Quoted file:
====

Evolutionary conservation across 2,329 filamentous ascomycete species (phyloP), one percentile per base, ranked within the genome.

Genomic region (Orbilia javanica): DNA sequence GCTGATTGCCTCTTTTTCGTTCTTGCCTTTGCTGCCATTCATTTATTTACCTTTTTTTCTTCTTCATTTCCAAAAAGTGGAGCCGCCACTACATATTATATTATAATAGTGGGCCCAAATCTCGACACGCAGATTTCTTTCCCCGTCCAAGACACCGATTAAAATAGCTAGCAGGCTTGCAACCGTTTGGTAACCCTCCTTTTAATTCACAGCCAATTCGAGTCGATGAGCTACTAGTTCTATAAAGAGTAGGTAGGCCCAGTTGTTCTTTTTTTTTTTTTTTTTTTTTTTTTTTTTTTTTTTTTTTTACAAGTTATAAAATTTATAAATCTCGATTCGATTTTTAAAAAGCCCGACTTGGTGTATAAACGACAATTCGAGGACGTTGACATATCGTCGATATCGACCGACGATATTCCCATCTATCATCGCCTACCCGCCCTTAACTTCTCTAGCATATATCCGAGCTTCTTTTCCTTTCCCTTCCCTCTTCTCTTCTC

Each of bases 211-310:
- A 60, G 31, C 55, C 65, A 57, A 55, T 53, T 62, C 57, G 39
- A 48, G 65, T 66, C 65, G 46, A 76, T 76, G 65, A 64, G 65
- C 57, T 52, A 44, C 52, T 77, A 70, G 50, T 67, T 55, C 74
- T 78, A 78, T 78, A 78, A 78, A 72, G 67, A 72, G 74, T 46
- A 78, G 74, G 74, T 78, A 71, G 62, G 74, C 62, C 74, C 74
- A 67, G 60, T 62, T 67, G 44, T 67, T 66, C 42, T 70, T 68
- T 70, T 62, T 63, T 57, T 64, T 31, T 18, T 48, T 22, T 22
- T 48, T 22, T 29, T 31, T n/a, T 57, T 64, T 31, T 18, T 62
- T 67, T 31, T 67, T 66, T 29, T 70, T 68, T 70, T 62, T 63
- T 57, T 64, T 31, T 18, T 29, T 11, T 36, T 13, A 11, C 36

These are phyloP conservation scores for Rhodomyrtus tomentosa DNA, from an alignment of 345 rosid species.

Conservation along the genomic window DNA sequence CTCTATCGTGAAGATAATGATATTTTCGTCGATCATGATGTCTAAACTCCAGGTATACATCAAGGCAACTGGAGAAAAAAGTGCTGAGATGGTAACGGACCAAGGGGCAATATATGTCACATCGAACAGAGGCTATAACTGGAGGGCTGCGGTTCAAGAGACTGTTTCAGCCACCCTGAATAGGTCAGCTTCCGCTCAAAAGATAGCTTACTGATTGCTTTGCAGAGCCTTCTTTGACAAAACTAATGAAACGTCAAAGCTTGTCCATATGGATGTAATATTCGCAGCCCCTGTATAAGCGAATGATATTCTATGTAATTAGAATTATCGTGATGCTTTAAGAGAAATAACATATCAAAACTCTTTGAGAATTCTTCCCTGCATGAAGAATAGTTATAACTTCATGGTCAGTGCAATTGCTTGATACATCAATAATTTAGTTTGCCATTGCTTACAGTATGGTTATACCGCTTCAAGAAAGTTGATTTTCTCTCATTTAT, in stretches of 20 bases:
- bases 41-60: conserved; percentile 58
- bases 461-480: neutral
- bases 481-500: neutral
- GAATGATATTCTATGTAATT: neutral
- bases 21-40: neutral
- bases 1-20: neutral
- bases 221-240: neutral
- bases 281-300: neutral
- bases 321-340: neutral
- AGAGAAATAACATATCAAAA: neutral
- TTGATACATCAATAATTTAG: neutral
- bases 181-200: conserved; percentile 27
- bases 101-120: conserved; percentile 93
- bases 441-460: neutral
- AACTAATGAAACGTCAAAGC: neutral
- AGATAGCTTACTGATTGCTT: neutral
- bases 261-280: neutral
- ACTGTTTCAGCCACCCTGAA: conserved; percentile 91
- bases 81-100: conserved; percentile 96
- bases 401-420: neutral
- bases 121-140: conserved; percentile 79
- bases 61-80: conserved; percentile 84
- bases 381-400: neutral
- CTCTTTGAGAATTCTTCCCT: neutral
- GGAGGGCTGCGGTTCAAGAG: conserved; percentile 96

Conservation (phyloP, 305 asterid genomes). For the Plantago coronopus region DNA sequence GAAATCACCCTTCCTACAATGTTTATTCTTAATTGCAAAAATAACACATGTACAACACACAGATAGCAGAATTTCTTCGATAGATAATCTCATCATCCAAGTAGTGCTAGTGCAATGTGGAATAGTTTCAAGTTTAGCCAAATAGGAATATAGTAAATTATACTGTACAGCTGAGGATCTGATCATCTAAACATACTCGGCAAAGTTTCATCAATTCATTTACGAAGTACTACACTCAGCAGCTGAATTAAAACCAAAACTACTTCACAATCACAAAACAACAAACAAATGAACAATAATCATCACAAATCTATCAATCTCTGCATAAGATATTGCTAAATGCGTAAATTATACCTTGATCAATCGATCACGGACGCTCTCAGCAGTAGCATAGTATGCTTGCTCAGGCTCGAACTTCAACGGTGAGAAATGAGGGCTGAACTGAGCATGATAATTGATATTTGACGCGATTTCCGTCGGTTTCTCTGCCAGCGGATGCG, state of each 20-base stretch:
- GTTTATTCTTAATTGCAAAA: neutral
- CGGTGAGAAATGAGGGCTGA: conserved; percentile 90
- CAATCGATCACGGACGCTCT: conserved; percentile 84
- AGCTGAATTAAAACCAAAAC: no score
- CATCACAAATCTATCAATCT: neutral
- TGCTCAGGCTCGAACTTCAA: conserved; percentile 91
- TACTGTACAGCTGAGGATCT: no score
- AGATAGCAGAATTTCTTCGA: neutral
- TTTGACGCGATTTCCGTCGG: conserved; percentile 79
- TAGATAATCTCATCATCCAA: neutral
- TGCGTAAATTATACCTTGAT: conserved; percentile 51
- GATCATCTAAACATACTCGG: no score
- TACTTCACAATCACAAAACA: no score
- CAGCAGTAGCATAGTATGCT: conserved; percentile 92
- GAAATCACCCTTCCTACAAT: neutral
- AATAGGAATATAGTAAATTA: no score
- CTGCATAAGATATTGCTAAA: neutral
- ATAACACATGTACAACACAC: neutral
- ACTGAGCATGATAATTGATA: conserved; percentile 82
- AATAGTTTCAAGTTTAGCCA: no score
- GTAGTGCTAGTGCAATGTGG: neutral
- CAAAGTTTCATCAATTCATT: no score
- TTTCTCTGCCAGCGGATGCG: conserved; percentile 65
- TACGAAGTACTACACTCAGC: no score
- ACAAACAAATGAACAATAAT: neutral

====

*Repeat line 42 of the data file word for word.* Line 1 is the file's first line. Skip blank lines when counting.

- GTTTATTCTTAATTGCAAAA: neutral